A UN Conference on Climate Change is not just about negotiations carried out by the great world leaders around a table or in a plenary. Civil society is also discussing the future of the global and local movement for climate justice. After all, there is no doubt about the capacity for mobilization and political pressure that the climate movement has today.
By Abel Rodrigues | YPA Brazil
Translation: Pedro Tufic
In Glasgow, we are already on the third day of the UN Climate Change Conference (COP26). And in this small town in Scotland, the public policies that will be adopted to fight the challenge of our generation are being discussed: the climate crisis. Just like the Montreal Protocol or the Paris Agreement, projects and solutions to effectively combat the climate emergency are expected to come out of here. But outside the negotiating table of the great world leaders, a lot is happening too.
There is no doubt about the capacity for mobilization and political pressure that the climate movement has today. From NGOs to social movements, the climate movement today multiplies in many faces and types, from moderation to radicalism, from contact with institutions to the call for civil disobedience. In Glasgow, all these faces and many more meet, two years after the last COP. Here, world leaders discuss the future of the Planet, and civil society discuss the future of the climate justice movement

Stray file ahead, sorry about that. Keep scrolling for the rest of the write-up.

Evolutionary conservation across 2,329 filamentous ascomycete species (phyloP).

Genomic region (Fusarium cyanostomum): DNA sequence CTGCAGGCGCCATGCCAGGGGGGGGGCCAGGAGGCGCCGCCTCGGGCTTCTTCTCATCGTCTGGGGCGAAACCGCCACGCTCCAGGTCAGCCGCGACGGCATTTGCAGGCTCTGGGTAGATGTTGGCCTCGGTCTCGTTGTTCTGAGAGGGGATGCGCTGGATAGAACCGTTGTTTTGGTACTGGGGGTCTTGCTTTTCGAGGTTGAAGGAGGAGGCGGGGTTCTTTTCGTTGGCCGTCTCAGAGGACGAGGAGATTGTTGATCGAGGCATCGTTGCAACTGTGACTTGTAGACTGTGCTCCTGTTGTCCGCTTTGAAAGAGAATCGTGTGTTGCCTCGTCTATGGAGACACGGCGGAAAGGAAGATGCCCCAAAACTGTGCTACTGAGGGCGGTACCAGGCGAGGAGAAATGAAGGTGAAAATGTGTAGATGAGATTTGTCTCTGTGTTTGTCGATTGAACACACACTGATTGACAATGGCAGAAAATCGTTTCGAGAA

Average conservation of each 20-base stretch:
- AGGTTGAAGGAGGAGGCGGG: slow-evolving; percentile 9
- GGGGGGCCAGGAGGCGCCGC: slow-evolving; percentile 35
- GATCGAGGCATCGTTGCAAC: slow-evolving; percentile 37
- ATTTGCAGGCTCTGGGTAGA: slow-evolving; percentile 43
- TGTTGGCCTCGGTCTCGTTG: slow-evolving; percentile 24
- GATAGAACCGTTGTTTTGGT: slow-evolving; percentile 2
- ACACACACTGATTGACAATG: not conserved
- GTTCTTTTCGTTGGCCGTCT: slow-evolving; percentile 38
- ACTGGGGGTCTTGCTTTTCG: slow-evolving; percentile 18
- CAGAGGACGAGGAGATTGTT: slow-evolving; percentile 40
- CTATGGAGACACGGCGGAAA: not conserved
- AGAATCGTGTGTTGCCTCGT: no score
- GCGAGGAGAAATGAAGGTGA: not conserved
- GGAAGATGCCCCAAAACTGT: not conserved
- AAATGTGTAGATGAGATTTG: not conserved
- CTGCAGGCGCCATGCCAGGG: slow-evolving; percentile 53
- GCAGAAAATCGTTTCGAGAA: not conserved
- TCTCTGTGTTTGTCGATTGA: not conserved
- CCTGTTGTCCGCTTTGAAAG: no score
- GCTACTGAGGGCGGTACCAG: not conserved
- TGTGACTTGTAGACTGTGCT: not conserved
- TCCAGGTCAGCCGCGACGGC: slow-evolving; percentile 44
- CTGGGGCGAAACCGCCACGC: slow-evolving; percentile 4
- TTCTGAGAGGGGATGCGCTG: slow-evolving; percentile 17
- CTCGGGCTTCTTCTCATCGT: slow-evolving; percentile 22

Fridays for Future Brazil delegate Mikaelle Farias, from João Pessoa, despite being reticent, hopes that political leaders can demonstrate more ambition and aim for meaningful action against the climate crisis.
“I believe that to fight a crisis, we need to unite with institutions, with non-governmental organizations, with party organizations, to put pressure on those in power, because they are the ones who have the power to do something,” Mikaelle said.
Right after our conversation, Mikaelle had to hurry to receive the Governor of the State of São Paulo, João Dória, along with the Fridays for Future Brasil delegation, for a talk about climate education. Meanwhile, Paloma Costa, Youth Adviser to the UN Secretary General, was preparing the arrival of six more indigenous youths for the COP. For Paloma, official institutions are important in the fight against the climate crisis, and if there is criticism of their structures, we need to make a change from within.
Later, and outside all the pomp and security of the COP, Marcelo Rocha, Executive Director of the Ayika Institute, prepared actions on the streets of Glasgow against the climate inaction of world leaders. In Marcelo’s view, street actions are complementary to the COP, which works as a space for training leaders.
Regarding the relationship between institutionality and the climate struggle, Marcelo gives little importance to an eventual rivalry, and reflects that institutionality is nothing more than the search to believe in the purpose of structures. Therefore, institutions would not be an end, but an eternal attempt to maintain what is believed to be.
In the coming days, the world will closely observe the first signs of negotiations between political leaders, and the reaction of the entire civil society that sees every step of these decisions firsthand. After all, this is the ultimate COP, and failing should not be an option.